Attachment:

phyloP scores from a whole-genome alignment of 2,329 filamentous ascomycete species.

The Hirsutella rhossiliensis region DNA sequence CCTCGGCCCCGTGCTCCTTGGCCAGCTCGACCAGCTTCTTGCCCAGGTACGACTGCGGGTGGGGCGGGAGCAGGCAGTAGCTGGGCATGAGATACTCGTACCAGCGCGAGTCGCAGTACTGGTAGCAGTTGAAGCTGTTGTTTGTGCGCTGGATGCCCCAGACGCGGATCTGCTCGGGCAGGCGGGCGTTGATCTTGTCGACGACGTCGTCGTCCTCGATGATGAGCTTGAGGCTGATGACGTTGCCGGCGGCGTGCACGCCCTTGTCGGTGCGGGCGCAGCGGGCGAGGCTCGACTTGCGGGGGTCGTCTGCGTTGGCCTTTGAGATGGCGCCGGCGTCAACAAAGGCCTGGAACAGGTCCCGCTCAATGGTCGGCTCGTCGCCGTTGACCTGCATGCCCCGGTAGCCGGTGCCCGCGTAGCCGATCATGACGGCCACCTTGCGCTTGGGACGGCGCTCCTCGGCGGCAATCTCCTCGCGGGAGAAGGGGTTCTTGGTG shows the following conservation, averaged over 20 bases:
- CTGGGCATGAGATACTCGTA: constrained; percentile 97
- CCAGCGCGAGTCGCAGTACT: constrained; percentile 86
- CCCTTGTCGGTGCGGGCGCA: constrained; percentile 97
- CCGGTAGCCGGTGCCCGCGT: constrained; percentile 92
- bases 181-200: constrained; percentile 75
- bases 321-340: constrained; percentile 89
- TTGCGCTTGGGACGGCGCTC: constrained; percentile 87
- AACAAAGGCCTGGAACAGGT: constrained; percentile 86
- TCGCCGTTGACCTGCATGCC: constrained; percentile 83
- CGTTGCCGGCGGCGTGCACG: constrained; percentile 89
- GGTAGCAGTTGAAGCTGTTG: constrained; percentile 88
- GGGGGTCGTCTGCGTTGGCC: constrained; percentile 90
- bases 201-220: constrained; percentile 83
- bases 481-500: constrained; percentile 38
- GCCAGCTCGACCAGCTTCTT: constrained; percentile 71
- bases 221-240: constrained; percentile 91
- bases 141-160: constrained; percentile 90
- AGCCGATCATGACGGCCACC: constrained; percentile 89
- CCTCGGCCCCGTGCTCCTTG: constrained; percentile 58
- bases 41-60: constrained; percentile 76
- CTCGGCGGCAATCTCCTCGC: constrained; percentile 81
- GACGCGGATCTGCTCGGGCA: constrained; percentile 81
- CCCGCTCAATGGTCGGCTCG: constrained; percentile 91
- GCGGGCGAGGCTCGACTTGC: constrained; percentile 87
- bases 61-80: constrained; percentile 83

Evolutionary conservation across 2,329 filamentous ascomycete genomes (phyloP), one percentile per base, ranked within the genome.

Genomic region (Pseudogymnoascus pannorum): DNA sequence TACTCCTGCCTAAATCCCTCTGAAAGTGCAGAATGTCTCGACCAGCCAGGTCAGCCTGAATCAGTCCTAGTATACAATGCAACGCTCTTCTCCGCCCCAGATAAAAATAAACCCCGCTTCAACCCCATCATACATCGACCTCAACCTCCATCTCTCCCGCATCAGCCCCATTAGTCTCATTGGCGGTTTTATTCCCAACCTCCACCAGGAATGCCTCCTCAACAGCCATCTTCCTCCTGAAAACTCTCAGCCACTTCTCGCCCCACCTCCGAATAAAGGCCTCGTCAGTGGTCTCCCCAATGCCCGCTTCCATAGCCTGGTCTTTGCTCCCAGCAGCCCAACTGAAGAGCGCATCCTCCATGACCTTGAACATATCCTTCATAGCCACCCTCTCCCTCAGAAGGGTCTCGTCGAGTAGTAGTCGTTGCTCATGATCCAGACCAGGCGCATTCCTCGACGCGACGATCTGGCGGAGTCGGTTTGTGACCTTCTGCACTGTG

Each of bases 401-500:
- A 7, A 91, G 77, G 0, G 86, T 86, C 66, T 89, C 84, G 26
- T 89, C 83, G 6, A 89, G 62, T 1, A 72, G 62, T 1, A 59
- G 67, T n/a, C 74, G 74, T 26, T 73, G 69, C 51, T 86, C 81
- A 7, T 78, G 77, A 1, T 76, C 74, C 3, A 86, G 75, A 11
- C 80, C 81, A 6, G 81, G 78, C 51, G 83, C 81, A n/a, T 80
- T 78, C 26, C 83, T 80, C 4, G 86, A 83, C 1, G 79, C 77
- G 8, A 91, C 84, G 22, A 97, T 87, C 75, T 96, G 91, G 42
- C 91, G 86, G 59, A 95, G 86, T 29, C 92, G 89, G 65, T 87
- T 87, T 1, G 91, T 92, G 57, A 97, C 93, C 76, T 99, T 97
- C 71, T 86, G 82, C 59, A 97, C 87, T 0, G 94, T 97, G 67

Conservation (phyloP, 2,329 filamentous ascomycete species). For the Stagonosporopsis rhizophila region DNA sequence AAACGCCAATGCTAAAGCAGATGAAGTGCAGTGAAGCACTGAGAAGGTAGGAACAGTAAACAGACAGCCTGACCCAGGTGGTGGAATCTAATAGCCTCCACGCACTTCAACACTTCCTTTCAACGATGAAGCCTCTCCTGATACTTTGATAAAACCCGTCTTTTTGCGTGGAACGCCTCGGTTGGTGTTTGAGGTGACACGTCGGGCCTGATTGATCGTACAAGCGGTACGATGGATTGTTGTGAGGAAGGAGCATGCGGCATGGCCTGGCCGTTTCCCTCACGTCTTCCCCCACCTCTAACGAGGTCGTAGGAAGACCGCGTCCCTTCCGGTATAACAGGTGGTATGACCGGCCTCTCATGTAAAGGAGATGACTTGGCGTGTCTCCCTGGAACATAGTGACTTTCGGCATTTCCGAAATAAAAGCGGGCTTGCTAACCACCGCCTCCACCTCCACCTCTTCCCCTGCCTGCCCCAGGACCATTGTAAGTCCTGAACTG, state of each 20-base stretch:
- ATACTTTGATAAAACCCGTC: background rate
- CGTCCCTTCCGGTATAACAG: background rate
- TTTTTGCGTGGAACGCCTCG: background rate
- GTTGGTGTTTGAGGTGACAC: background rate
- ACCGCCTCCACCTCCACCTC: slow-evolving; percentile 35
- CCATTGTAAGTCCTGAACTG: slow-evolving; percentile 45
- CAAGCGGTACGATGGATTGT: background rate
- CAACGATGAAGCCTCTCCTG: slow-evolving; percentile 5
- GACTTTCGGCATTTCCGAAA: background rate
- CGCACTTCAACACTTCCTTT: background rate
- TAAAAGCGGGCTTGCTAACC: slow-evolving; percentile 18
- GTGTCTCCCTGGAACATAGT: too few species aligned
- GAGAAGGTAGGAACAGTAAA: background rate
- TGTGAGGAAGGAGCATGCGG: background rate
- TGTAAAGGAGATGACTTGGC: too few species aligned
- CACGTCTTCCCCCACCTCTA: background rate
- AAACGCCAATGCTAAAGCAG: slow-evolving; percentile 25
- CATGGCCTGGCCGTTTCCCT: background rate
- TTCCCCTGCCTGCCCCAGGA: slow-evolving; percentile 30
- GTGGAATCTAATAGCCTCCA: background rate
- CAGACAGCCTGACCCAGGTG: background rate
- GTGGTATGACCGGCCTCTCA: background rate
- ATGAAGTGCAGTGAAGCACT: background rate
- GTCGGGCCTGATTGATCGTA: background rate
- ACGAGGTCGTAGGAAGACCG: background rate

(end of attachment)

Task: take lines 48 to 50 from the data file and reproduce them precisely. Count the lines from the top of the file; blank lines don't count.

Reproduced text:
- CAAGCGGTACGATGGATTGT: background rate
- CAACGATGAAGCCTCTCCTG: slow-evolving; percentile 5
- GACTTTCGGCATTTCCGAAA: background rate